In many cases, the game is played like this:
    Step # 1: They research the most technological need of the country, tailored their presentations of all good and nice things
    Step # 2: Contact or lobby for well-connected Government officials, and spend few cash here and there
    Step # 3: Search skilled technicians from India and other part of the world and pay them far less
    Step # 4: Sell the project with about 75% more than the actual cost and the proceeds are shared between the businessmen and the Government officials.

    * With no disrespect to Techno Brain Global FZE, and until they can update their website, with their Corporate headquarters (PO Box 10559, Ras Al Khaimah Dubai, Tel: +971 422 38801, Fax: +971 422 38863 ), Liberians will need to be concerned about the US$ 5.9 million dollars contract, the MEMO and more importantly the ESCROW between Techno Brain Global FZE and the Republic of Liberia.

    Note: An escrow is a contractual arrangement in which a third party receives and disburses money or documents for the primary transacting parties, with the disbursement dependent on conditions agreed to by the transacting parties, or see the link:
    Escrow – Wikipedia
    An escrow is: a contractual arrangement in which a third party receives and disburses money or documents for the primary transacting parties, with the disbursement …

    Analysis # 3: Controls and segregation of duties. In the Information Communications Technology industry, an effective and efficient System is expected to add values: improve accuracy, enhance processes and guarantee data integrity.

    Until proven otherwise, I’m left to wonder how would the National Identification Registry Biometric System improve accuracy, enhance processes and guarantee data integrity, when birth-death records are managed by the Ministry of Health, Immigration related records, are processed and managed by The bureau of Immigration, criminal records and operations by the Police and NSA, court records by the judicial system, and others. In other words, are Liberians expected to maintain the old processes and yet spend US$ 5.9 million, plus operational cost?

    A, B, C recommendations:

    Recommendation A:
    A good faith review of the US$ 5.9 million dollars contract between the National Identification Registry and Techno Brain Global FZE, with particular reference to cost benefit analysis. The concerned authorities could solicit expert advise and set up a team, or task force with both technical and business skill set.

    I personally believe the country could do more with less, utilize the different social, and professional medias to gather the very best in a given field, have a committee vet their academic\professional and personal characters, after which have the selected few to sign a nondisclosure agreement, and others, and have the experts to work with the concerned authorizes for the implementation of a given project.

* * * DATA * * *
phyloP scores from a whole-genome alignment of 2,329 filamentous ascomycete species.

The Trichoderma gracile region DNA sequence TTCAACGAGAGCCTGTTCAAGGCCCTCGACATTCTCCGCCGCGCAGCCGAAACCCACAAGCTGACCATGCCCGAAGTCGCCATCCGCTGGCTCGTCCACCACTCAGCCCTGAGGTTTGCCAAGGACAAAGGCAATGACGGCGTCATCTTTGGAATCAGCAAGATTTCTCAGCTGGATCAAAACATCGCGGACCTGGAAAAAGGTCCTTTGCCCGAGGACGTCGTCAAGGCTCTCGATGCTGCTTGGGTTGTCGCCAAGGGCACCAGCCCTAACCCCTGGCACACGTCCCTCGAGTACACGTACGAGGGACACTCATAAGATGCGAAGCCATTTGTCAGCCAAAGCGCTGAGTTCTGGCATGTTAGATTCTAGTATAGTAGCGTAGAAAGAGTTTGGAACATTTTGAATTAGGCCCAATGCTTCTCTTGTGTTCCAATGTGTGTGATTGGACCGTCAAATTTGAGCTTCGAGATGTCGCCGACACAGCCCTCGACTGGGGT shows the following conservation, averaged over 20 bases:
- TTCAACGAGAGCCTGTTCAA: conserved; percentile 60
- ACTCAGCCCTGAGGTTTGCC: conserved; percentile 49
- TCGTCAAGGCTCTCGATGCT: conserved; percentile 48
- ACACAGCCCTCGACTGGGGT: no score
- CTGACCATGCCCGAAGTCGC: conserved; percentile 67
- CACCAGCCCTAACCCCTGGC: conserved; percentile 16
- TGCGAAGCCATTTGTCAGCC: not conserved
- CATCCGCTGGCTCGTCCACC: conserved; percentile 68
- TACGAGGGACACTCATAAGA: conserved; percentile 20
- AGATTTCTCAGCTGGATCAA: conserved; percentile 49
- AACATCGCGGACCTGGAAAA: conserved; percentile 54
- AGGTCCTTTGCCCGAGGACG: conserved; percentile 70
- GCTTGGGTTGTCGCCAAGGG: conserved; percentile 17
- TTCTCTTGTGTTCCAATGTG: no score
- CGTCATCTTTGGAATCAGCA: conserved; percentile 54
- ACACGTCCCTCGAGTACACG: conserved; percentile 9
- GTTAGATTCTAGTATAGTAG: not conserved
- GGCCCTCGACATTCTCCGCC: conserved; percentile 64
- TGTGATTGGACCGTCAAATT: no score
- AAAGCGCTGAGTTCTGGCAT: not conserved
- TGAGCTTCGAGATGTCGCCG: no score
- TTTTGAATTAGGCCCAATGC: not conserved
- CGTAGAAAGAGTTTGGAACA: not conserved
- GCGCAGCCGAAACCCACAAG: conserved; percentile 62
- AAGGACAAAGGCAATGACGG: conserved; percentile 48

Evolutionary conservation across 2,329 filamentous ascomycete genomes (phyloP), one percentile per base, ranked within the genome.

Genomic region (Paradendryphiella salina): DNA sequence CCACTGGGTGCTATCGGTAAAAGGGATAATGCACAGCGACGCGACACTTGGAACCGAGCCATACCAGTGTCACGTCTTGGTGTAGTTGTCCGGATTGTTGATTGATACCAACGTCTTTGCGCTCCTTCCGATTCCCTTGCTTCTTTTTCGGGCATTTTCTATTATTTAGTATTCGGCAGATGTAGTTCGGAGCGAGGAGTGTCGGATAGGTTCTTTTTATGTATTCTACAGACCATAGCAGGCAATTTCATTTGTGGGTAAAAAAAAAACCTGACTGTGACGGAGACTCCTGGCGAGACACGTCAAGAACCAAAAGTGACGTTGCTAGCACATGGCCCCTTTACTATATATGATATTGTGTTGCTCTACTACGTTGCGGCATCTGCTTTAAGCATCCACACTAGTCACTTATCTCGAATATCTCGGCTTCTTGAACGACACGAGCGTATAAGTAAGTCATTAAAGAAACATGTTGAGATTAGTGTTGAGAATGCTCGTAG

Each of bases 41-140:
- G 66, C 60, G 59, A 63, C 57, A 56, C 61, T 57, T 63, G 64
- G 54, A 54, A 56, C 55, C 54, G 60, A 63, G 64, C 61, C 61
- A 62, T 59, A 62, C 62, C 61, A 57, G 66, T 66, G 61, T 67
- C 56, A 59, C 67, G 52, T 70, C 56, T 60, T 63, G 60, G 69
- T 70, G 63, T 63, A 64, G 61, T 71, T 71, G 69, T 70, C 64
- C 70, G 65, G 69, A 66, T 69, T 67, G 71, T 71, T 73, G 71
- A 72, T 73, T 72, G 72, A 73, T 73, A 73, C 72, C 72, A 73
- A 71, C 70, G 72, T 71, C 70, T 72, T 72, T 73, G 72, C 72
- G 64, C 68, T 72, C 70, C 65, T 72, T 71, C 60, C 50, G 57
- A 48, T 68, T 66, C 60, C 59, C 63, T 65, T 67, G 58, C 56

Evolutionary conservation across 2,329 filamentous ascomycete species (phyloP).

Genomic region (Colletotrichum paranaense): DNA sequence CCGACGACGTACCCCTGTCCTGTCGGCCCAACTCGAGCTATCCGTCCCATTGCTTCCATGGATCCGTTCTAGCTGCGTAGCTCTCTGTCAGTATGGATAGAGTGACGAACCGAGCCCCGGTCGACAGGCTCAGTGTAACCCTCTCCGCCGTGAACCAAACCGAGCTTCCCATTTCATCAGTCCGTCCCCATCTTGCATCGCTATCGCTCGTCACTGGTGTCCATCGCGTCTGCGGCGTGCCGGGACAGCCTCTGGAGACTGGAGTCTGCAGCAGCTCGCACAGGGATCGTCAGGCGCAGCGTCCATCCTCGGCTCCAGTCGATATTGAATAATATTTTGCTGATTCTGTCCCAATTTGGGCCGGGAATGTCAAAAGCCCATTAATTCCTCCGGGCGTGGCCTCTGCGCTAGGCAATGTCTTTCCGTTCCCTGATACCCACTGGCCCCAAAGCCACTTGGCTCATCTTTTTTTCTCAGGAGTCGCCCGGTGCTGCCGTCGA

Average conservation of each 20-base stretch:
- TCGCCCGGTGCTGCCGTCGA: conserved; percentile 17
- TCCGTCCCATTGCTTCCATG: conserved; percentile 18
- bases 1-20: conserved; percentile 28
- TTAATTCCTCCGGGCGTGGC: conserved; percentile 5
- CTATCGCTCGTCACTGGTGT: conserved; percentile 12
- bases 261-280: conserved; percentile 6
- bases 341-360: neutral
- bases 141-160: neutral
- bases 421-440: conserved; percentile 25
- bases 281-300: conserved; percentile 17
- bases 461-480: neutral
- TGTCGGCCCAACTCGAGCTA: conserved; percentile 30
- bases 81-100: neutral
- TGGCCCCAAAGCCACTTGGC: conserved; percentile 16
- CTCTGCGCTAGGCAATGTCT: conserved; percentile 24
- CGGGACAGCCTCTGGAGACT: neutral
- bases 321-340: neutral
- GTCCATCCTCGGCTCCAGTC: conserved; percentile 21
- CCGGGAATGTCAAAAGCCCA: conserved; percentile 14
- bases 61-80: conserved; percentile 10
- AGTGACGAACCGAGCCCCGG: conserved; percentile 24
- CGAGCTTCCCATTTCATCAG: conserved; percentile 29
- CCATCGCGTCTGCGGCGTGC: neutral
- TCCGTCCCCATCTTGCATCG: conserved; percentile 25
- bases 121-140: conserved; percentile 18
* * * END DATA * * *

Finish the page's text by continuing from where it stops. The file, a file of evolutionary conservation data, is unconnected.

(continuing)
Note: in most instances, there are well educated\professionals in Liberia that could put the country first and help to negotiate a more meaningful contract for mama Liberia.

    Recommendation B:
    Upon the completion of the above recommendation, examine the thought to have the National Identification Registry to serve as a service center, comprising of key stakeholders from the Ministry of Health, The bureau of Immigration, the Police, NSA, the judicial system, the National Social Security, the Ministry Of Housing, The National Bank, and others.

    Note: The key stakeholders should discuss, review, and develop an agreed upon system of reporting, etc, etc. for the effective and efficient operations of the National Identification Registry.

    Recommendation C:
    Upon the design and implementation of the above steps, key stakeholders should discuss, review and design a system on data integrity, the continuous operations of the system, the return of investment and others.

    Note: other key concerns to be considered:
    1: The level of access
    2: The data retention and disposal
    3: The level of oversight. plus others…..

    For your kind consideration, the above narrative is my personal opinion, and as passionate about contributing to my beloved mama Liberia, errors, omissions, and emotion could have limited, or overly expressed the information provided. I also ask your consideration for any typo.

    May God bless you all and May God bless Mama Liberia.

    Please review, send in your feedback and share if possibly

  4. I am very concern how do we intend to distinguished foreigners from citizens? I don’t want a Guinea, Sierra Leoneans, or Ghanians calling themselves Liberians because of loopholes in our system. This is very troubling. The company that won this contract better know what they are doing.

  5. This card will be one of the common denominators between all Liberians because from the highest person in our land to the common person walking down the street

  6. I want to appreciate the effort of our government for such idea and the level of advancement. I want to recommand to our noble government that before any foringner or alaince register he or she should produce his or her document that grant them to be a citizen.